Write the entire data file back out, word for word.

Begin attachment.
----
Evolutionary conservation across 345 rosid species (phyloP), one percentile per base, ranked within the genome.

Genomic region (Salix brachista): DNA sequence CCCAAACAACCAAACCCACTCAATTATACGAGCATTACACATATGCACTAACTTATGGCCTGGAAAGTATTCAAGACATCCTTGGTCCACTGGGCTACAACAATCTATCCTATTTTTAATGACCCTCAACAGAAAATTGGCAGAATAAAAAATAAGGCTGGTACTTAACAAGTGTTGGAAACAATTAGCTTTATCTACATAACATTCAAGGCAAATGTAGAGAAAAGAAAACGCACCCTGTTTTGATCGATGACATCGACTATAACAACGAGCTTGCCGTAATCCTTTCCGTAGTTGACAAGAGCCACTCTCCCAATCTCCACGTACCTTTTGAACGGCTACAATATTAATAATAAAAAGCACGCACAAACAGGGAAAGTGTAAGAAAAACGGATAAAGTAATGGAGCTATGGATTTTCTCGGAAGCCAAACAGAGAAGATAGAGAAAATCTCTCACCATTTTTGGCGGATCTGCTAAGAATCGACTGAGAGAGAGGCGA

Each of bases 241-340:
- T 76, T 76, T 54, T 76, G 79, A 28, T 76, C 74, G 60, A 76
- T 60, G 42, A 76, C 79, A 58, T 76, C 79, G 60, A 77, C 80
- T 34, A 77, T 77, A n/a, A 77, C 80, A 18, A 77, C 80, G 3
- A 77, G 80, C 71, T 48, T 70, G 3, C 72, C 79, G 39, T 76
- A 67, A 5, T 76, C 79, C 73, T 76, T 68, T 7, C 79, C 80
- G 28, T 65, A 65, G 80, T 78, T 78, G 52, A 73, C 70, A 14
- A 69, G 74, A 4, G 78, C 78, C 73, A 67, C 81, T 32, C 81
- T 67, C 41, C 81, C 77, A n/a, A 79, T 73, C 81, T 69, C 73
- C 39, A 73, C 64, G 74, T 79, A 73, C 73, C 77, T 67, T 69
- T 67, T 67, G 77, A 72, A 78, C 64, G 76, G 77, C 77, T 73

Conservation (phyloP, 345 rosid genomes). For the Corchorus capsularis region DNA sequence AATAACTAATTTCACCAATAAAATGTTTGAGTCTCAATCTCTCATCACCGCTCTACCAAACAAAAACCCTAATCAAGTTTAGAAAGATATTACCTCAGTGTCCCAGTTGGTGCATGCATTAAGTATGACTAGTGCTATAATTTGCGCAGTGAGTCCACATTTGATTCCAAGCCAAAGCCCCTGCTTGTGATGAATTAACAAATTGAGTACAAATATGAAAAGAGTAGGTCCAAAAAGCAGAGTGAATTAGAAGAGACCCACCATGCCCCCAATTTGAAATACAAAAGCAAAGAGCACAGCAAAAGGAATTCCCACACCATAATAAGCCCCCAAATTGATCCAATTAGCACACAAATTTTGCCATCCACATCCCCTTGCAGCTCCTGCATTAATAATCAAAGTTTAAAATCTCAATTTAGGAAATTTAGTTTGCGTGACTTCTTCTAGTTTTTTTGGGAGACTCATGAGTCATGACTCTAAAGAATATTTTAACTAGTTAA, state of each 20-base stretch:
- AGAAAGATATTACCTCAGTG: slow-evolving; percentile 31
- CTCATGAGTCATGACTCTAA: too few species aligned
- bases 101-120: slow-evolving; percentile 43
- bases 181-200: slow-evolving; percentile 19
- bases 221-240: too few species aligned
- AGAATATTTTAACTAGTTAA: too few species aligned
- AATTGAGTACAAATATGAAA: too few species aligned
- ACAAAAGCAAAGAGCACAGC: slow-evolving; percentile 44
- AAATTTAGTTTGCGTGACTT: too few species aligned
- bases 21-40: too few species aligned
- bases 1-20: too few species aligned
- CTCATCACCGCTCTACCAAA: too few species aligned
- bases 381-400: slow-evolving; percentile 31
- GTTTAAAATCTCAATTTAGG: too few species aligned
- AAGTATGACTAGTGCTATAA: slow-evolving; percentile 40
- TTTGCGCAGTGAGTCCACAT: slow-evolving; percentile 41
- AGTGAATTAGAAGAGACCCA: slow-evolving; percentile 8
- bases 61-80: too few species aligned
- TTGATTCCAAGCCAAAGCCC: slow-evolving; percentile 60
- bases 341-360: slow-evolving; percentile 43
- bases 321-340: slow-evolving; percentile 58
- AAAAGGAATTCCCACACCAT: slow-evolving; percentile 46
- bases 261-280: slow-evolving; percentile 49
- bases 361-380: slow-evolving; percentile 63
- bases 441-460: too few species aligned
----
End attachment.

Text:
Evolutionary conservation across 345 rosid species (phyloP), one percentile per base, ranked within the genome.

Genomic region (Salix brachista): DNA sequence CCCAAACAACCAAACCCACTCAATTATACGAGCATTACACATATGCACTAACTTATGGCCTGGAAAGTATTCAAGACATCCTTGGTCCACTGGGCTACAACAATCTATCCTATTTTTAATGACCCTCAACAGAAAATTGGCAGAATAAAAAATAAGGCTGGTACTTAACAAGTGTTGGAAACAATTAGCTTTATCTACATAACATTCAAGGCAAATGTAGAGAAAAGAAAACGCACCCTGTTTTGATCGATGACATCGACTATAACAACGAGCTTGCCGTAATCCTTTCCGTAGTTGACAAGAGCCACTCTCCCAATCTCCACGTACCTTTTGAACGGCTACAATATTAATAATAAAAAGCACGCACAAACAGGGAAAGTGTAAGAAAAACGGATAAAGTAATGGAGCTATGGATTTTCTCGGAAGCCAAACAGAGAAGATAGAGAAAATCTCTCACCATTTTTGGCGGATCTGCTAAGAATCGACTGAGAGAGAGGCGA

Each of bases 241-340:
- T 76, T 76, T 54, T 76, G 79, A 28, T 76, C 74, G 60, A 76
- T 60, G 42, A 76, C 79, A 58, T 76, C 79, G 60, A 77, C 80
- T 34, A 77, T 77, A n/a, A 77, C 80, A 18, A 77, C 80, G 3
- A 77, G 80, C 71, T 48, T 70, G 3, C 72, C 79, G 39, T 76
- A 67, A 5, T 76, C 79, C 73, T 76, T 68, T 7, C 79, C 80
- G 28, T 65, A 65, G 80, T 78, T 78, G 52, A 73, C 70, A 14
- A 69, G 74, A 4, G 78, C 78, C 73, A 67, C 81, T 32, C 81
- T 67, C 41, C 81, C 77, A n/a, A 79, T 73, C 81, T 69, C 73
- C 39, A 73, C 64, G 74, T 79, A 73, C 73, C 77, T 67, T 69
- T 67, T 67, G 77, A 72, A 78, C 64, G 76, G 77, C 77, T 73

Conservation (phyloP, 345 rosid genomes). For the Corchorus capsularis region DNA sequence AATAACTAATTTCACCAATAAAATGTTTGAGTCTCAATCTCTCATCACCGCTCTACCAAACAAAAACCCTAATCAAGTTTAGAAAGATATTACCTCAGTGTCCCAGTTGGTGCATGCATTAAGTATGACTAGTGCTATAATTTGCGCAGTGAGTCCACATTTGATTCCAAGCCAAAGCCCCTGCTTGTGATGAATTAACAAATTGAGTACAAATATGAAAAGAGTAGGTCCAAAAAGCAGAGTGAATTAGAAGAGACCCACCATGCCCCCAATTTGAAATACAAAAGCAAAGAGCACAGCAAAAGGAATTCCCACACCATAATAAGCCCCCAAATTGATCCAATTAGCACACAAATTTTGCCATCCACATCCCCTTGCAGCTCCTGCATTAATAATCAAAGTTTAAAATCTCAATTTAGGAAATTTAGTTTGCGTGACTTCTTCTAGTTTTTTTGGGAGACTCATGAGTCATGACTCTAAAGAATATTTTAACTAGTTAA, state of each 20-base stretch:
- AGAAAGATATTACCTCAGTG: slow-evolving; percentile 31
- CTCATGAGTCATGACTCTAA: too few species aligned
- bases 101-120: slow-evolving; percentile 43
- bases 181-200: slow-evolving; percentile 19
- bases 221-240: too few species aligned
- AGAATATTTTAACTAGTTAA: too few species aligned
- AATTGAGTACAAATATGAAA: too few species aligned
- ACAAAAGCAAAGAGCACAGC: slow-evolving; percentile 44
- AAATTTAGTTTGCGTGACTT: too few species aligned
- bases 21-40: too few species aligned
- bases 1-20: too few species aligned
- CTCATCACCGCTCTACCAAA: too few species aligned
- bases 381-400: slow-evolving; percentile 31
- GTTTAAAATCTCAATTTAGG: too few species aligned
- AAGTATGACTAGTGCTATAA: slow-evolving; percentile 40
- TTTGCGCAGTGAGTCCACAT: slow-evolving; percentile 41
- AGTGAATTAGAAGAGACCCA: slow-evolving; percentile 8
- bases 61-80: too few species aligned
- TTGATTCCAAGCCAAAGCCC: slow-evolving; percentile 60
- bases 341-360: slow-evolving; percentile 43
- bases 321-340: slow-evolving; percentile 58
- AAAAGGAATTCCCACACCAT: slow-evolving; percentile 46
- bases 261-280: slow-evolving; percentile 49
- bases 361-380: slow-evolving; percentile 63
- bases 441-460: too few species aligned